The current negotiations are set against a backdrop of weakening global diamond demand, which may allow De Beers to demand more lenient terms. Macroeconomic uncertainty is dragging on consumer spending in the US and China, while cheaper lab-grown rocks are taking market share. De Beers cut its diamond prices by around 5% at its November sale, according to Bloomberg, in a bid to improve profits for struggling traders and polishers that buy rough stones from the company. The open market price for rough diamonds fell by about 9% in the year to November 2019.
The company’s position is also strengthened by the importance of the De Beers partnership to the Botswana government. It remains the country’s biggest employer outside the government and the largest source of state revenues, which weakens the government’s position in negotiations. Nevertheless, they became a political issue on the campaign trail in October when opposition leader Duma Boko vowed to take a tough stance and ensure “much fairer and more equitable” terms from the company. Other candidates criticised the relationship in a televised election debate, but President Mokgweetsi Masisi, who emerged victorious in the poll, said he was looking for a “win-win” from a “wonderful relationship with De Beers”.
Despite the significant economic contributions reaped from the relocation of De Beers sales to Gaborone, diamond industry analyst Edahn Golan says this time round the government will push for more benefits from diamonds, be it royalties, or an expansion of activities. “What can they get that is as large [as the relocation] this time?” he asks.
Gobusamang Keebine, president of the country’s largest private sector lobby group, Business Botswana, says he hopes the latest talks will bring “tangible changes” to the relationship between the government and De Beers.
“At the time everybody thought [the 2011 deal] would really turn Botswana and Gaborone into a diamond city like Antwerp, but that did not happen. We haven’t seen much in terms of local entrepreneurs being involved in the diamond industry. For most Batswana it really was just the same as it has been for the last 20 or 30 years,” he says.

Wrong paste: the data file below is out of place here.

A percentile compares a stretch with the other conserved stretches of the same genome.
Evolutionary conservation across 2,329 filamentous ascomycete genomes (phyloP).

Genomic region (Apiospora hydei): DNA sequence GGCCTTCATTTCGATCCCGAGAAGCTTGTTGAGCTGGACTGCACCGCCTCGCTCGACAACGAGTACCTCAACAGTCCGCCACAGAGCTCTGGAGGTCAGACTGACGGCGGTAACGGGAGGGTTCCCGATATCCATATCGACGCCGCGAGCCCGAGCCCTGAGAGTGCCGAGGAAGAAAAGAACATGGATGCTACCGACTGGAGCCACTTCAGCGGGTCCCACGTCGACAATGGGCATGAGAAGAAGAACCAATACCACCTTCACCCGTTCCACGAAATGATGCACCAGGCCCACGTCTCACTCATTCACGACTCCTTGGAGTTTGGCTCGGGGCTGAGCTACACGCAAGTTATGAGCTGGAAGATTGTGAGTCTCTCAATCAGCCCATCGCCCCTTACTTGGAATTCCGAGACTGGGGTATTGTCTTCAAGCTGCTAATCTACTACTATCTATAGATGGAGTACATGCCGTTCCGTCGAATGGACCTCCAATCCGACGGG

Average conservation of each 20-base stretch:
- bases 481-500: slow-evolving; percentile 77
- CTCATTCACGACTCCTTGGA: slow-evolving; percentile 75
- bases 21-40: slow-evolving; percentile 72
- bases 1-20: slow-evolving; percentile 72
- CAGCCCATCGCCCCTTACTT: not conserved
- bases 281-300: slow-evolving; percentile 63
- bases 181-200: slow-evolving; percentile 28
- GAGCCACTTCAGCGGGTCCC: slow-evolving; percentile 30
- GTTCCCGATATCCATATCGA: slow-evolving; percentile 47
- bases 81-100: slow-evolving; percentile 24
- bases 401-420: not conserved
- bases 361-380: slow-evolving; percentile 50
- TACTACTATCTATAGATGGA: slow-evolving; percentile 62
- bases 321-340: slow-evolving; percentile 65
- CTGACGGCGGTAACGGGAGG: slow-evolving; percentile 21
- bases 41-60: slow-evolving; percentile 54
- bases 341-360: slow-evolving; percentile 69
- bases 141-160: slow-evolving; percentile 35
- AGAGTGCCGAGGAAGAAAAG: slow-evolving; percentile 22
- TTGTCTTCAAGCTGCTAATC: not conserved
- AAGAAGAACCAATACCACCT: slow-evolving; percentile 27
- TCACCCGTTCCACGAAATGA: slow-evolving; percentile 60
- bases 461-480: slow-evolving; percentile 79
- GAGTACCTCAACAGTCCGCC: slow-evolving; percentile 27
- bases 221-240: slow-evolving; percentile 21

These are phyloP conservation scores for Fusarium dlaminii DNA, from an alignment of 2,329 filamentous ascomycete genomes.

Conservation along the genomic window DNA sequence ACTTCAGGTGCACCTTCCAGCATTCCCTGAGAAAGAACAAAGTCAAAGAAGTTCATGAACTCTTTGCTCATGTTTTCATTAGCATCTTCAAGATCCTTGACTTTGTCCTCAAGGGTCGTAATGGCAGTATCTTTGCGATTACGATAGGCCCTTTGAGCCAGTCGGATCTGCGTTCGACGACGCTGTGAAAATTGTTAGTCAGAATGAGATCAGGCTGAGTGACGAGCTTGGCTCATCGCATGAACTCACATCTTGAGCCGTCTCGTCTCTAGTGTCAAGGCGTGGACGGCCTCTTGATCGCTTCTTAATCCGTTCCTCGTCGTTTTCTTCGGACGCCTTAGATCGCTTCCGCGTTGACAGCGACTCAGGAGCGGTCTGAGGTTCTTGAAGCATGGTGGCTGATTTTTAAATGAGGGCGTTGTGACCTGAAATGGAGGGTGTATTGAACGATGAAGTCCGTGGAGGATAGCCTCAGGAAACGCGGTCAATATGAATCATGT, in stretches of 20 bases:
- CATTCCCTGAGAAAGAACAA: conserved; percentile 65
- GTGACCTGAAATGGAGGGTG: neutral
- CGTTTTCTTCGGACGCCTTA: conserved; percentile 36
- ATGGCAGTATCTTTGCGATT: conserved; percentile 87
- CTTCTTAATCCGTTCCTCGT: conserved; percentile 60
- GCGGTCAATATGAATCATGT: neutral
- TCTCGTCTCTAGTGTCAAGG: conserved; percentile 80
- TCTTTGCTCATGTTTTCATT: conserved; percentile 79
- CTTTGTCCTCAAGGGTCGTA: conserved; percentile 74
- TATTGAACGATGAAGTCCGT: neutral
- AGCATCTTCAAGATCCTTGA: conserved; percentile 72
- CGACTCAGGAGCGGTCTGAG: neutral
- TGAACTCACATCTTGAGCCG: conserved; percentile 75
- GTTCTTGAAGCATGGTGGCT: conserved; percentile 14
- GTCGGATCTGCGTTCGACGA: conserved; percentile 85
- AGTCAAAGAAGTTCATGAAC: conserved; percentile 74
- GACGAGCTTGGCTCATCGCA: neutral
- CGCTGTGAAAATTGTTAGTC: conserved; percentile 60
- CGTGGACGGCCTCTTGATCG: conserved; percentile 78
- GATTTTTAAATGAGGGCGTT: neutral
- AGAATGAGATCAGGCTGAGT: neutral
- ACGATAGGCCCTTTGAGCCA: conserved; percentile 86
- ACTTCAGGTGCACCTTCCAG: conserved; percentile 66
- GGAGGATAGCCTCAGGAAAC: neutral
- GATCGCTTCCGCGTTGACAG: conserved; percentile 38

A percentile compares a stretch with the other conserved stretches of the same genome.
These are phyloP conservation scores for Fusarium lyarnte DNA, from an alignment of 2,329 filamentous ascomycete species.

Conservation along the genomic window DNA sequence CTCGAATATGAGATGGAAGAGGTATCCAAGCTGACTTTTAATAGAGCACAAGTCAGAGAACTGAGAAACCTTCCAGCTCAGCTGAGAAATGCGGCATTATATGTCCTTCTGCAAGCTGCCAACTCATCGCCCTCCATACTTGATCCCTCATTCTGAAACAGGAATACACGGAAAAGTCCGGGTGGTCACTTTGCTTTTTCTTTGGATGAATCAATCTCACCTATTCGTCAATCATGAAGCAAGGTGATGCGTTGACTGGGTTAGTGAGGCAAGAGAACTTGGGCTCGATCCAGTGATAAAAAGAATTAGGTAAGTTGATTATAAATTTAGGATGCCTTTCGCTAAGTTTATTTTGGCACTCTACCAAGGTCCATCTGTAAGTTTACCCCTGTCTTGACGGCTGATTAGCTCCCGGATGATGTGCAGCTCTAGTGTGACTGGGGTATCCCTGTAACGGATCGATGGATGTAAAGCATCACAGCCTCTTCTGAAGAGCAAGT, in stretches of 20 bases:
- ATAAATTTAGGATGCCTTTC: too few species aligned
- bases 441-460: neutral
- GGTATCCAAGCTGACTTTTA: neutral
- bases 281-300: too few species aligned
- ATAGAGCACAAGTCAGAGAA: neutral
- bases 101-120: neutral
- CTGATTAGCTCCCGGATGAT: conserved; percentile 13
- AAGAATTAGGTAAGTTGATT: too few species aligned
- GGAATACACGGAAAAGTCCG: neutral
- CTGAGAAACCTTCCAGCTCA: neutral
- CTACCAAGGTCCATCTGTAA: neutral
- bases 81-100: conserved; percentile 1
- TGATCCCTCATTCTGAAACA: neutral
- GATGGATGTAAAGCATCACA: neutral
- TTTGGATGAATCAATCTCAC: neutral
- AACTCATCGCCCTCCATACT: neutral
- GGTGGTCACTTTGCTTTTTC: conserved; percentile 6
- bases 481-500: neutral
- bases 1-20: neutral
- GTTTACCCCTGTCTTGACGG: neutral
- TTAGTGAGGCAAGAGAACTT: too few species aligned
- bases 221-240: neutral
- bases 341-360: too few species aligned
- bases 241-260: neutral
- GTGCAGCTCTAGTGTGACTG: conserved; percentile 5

Keebine believes that much more can be done to create opportunities for local companies and entrepreneurs to act as sightholders for De Beers: “We the private sector would like to see more involvement of local companies in the downstream, because if you look at the sightholders which are located in Botswana, and if you see who they are, you find out the involvement of Botswana entrepreneurs in those organisations is almost zero percent.”
Another way to make the diamond industry work better for the economy would be for Botswana’s state-owned Okovango Diamond Company to expand along the value chain, says Keebine.
“The Botswana government is being cheated on the pricing based on value in Botswana, and value when the diamonds reach offshore. If the entire value chain remains in the control of the Botswana government the realisation on the sale of the diamonds will be much higher.”
De Beers has a confidentiality agreement with the government of Botswana, whereby it won’t talk publicly about the content of the ongoing negotiations. Yet the negotiations remain crucial to the company, as it extracts some two-thirds of its diamonds from the country. Industry analyst Edahn Golan believes the deal is essential for De Beers, which he predicts will seek the certainty of a “long-term” five to ten year deal. De Beers’ Jwaneng Mine in south-central Botswana is the company’s largest, and the world’s richest diamond mine by value.
“Its extremely important. Diamonds for the government of Botswana are the largest source of income for the state and for the country, and for De Beers it is one of the most important locations in terms of resource. It has mining in other countries but Botswana is by far the most important one in terms of value, in terms of volume, in terms of activity,” Golan says.
On the government side, talks with De Beers are usually led by Botswana’s permanent secretary for the ministry of minerals Dr Obolokile Obakeng, who alternates as the chairperson of Debswana. He is joined on the negotiating team by the acting permanent secretary to the president, Elias Magosi, and the governor of the Bank of Botswana, Moses Dinekere Pelaelo. On the De Beers side, a team composed of senior leadership is led by CEO Bruce Cleaver, according to Johnson.
The current 10-year deal expires at the end of 2020. In September, President Masisi told Bloomberg TV that a new deal should be concluded after the election in October.
“The discussions are ongoing but I haven’t got anything to suggest to me they will be imminently concluded,” says Johnson.